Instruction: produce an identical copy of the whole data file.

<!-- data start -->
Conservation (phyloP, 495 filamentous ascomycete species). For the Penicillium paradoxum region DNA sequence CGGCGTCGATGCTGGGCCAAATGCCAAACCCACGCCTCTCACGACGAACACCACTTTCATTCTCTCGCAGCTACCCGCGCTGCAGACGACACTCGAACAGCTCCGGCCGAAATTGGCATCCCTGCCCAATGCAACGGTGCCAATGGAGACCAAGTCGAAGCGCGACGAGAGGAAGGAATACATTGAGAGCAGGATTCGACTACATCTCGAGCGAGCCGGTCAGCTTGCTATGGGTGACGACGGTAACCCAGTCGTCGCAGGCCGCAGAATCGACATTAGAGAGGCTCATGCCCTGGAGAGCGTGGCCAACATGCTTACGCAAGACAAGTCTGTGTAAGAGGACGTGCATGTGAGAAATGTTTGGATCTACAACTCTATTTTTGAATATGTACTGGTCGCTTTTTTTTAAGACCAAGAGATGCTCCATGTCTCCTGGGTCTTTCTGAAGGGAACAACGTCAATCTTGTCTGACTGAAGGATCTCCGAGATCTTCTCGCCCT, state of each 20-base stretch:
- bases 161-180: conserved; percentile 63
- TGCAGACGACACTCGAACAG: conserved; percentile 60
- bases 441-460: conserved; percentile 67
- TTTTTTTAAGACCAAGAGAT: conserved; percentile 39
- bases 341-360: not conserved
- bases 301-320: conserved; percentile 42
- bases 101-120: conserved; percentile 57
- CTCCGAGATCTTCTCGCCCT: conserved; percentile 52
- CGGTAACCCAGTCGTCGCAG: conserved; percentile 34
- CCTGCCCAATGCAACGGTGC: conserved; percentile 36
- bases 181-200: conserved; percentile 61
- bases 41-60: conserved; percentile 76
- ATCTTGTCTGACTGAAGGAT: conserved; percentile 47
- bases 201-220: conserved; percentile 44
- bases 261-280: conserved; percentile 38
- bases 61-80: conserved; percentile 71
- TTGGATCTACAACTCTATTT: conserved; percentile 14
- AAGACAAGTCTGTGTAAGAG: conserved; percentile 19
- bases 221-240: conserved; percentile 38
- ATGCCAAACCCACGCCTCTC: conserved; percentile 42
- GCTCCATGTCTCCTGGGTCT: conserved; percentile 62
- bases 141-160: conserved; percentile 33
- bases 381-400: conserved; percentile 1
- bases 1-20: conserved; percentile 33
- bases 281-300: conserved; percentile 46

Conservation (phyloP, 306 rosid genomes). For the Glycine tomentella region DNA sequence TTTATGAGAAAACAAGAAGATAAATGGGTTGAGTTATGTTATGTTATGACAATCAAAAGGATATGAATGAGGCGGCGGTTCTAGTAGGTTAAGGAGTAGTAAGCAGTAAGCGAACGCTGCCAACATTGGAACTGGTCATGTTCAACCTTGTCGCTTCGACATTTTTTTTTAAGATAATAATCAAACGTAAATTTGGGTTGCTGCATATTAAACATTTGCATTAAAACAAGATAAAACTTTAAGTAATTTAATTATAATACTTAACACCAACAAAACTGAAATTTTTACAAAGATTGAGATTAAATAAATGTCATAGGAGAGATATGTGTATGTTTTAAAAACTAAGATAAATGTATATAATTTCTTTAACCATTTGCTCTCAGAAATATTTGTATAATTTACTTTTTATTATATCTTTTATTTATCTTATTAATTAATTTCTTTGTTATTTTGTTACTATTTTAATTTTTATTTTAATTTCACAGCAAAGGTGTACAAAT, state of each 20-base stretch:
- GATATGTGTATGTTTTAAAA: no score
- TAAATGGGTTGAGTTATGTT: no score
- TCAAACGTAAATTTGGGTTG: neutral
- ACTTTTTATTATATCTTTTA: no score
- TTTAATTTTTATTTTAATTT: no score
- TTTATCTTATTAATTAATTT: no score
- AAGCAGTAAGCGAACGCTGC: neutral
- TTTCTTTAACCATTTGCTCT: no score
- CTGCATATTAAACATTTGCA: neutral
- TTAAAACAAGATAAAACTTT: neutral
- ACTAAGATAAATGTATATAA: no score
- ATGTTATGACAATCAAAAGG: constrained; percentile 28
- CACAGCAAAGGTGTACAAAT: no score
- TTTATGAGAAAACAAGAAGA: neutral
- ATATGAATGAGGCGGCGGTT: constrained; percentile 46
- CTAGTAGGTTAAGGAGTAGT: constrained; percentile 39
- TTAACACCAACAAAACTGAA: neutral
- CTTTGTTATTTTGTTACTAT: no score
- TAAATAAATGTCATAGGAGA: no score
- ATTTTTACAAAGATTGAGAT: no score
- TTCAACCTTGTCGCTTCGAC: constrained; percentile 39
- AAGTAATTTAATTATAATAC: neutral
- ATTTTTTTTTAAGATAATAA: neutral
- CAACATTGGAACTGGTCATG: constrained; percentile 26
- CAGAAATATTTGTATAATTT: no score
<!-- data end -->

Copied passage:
Conservation (phyloP, 495 filamentous ascomycete species). For the Penicillium paradoxum region DNA sequence CGGCGTCGATGCTGGGCCAAATGCCAAACCCACGCCTCTCACGACGAACACCACTTTCATTCTCTCGCAGCTACCCGCGCTGCAGACGACACTCGAACAGCTCCGGCCGAAATTGGCATCCCTGCCCAATGCAACGGTGCCAATGGAGACCAAGTCGAAGCGCGACGAGAGGAAGGAATACATTGAGAGCAGGATTCGACTACATCTCGAGCGAGCCGGTCAGCTTGCTATGGGTGACGACGGTAACCCAGTCGTCGCAGGCCGCAGAATCGACATTAGAGAGGCTCATGCCCTGGAGAGCGTGGCCAACATGCTTACGCAAGACAAGTCTGTGTAAGAGGACGTGCATGTGAGAAATGTTTGGATCTACAACTCTATTTTTGAATATGTACTGGTCGCTTTTTTTTAAGACCAAGAGATGCTCCATGTCTCCTGGGTCTTTCTGAAGGGAACAACGTCAATCTTGTCTGACTGAAGGATCTCCGAGATCTTCTCGCCCT, state of each 20-base stretch:
- bases 161-180: conserved; percentile 63
- TGCAGACGACACTCGAACAG: conserved; percentile 60
- bases 441-460: conserved; percentile 67
- TTTTTTTAAGACCAAGAGAT: conserved; percentile 39
- bases 341-360: not conserved
- bases 301-320: conserved; percentile 42
- bases 101-120: conserved; percentile 57
- CTCCGAGATCTTCTCGCCCT: conserved; percentile 52
- CGGTAACCCAGTCGTCGCAG: conserved; percentile 34
- CCTGCCCAATGCAACGGTGC: conserved; percentile 36
- bases 181-200: conserved; percentile 61
- bases 41-60: conserved; percentile 76
- ATCTTGTCTGACTGAAGGAT: conserved; percentile 47
- bases 201-220: conserved; percentile 44
- bases 261-280: conserved; percentile 38
- bases 61-80: conserved; percentile 71
- TTGGATCTACAACTCTATTT: conserved; percentile 14
- AAGACAAGTCTGTGTAAGAG: conserved; percentile 19
- bases 221-240: conserved; percentile 38
- ATGCCAAACCCACGCCTCTC: conserved; percentile 42
- GCTCCATGTCTCCTGGGTCT: conserved; percentile 62
- bases 141-160: conserved; percentile 33
- bases 381-400: conserved; percentile 1
- bases 1-20: conserved; percentile 33
- bases 281-300: conserved; percentile 46

Conservation (phyloP, 306 rosid genomes). For the Glycine tomentella region DNA sequence TTTATGAGAAAACAAGAAGATAAATGGGTTGAGTTATGTTATGTTATGACAATCAAAAGGATATGAATGAGGCGGCGGTTCTAGTAGGTTAAGGAGTAGTAAGCAGTAAGCGAACGCTGCCAACATTGGAACTGGTCATGTTCAACCTTGTCGCTTCGACATTTTTTTTTAAGATAATAATCAAACGTAAATTTGGGTTGCTGCATATTAAACATTTGCATTAAAACAAGATAAAACTTTAAGTAATTTAATTATAATACTTAACACCAACAAAACTGAAATTTTTACAAAGATTGAGATTAAATAAATGTCATAGGAGAGATATGTGTATGTTTTAAAAACTAAGATAAATGTATATAATTTCTTTAACCATTTGCTCTCAGAAATATTTGTATAATTTACTTTTTATTATATCTTTTATTTATCTTATTAATTAATTTCTTTGTTATTTTGTTACTATTTTAATTTTTATTTTAATTTCACAGCAAAGGTGTACAAAT, state of each 20-base stretch:
- GATATGTGTATGTTTTAAAA: no score
- TAAATGGGTTGAGTTATGTT: no score
- TCAAACGTAAATTTGGGTTG: neutral
- ACTTTTTATTATATCTTTTA: no score
- TTTAATTTTTATTTTAATTT: no score
- TTTATCTTATTAATTAATTT: no score
- AAGCAGTAAGCGAACGCTGC: neutral
- TTTCTTTAACCATTTGCTCT: no score
- CTGCATATTAAACATTTGCA: neutral
- TTAAAACAAGATAAAACTTT: neutral
- ACTAAGATAAATGTATATAA: no score
- ATGTTATGACAATCAAAAGG: constrained; percentile 28
- CACAGCAAAGGTGTACAAAT: no score
- TTTATGAGAAAACAAGAAGA: neutral
- ATATGAATGAGGCGGCGGTT: constrained; percentile 46
- CTAGTAGGTTAAGGAGTAGT: constrained; percentile 39
- TTAACACCAACAAAACTGAA: neutral
- CTTTGTTATTTTGTTACTAT: no score
- TAAATAAATGTCATAGGAGA: no score
- ATTTTTACAAAGATTGAGAT: no score
- TTCAACCTTGTCGCTTCGAC: constrained; percentile 39
- AAGTAATTTAATTATAATAC: neutral
- ATTTTTTTTTAAGATAATAA: neutral
- CAACATTGGAACTGGTCATG: constrained; percentile 26
- CAGAAATATTTGTATAATTT: no score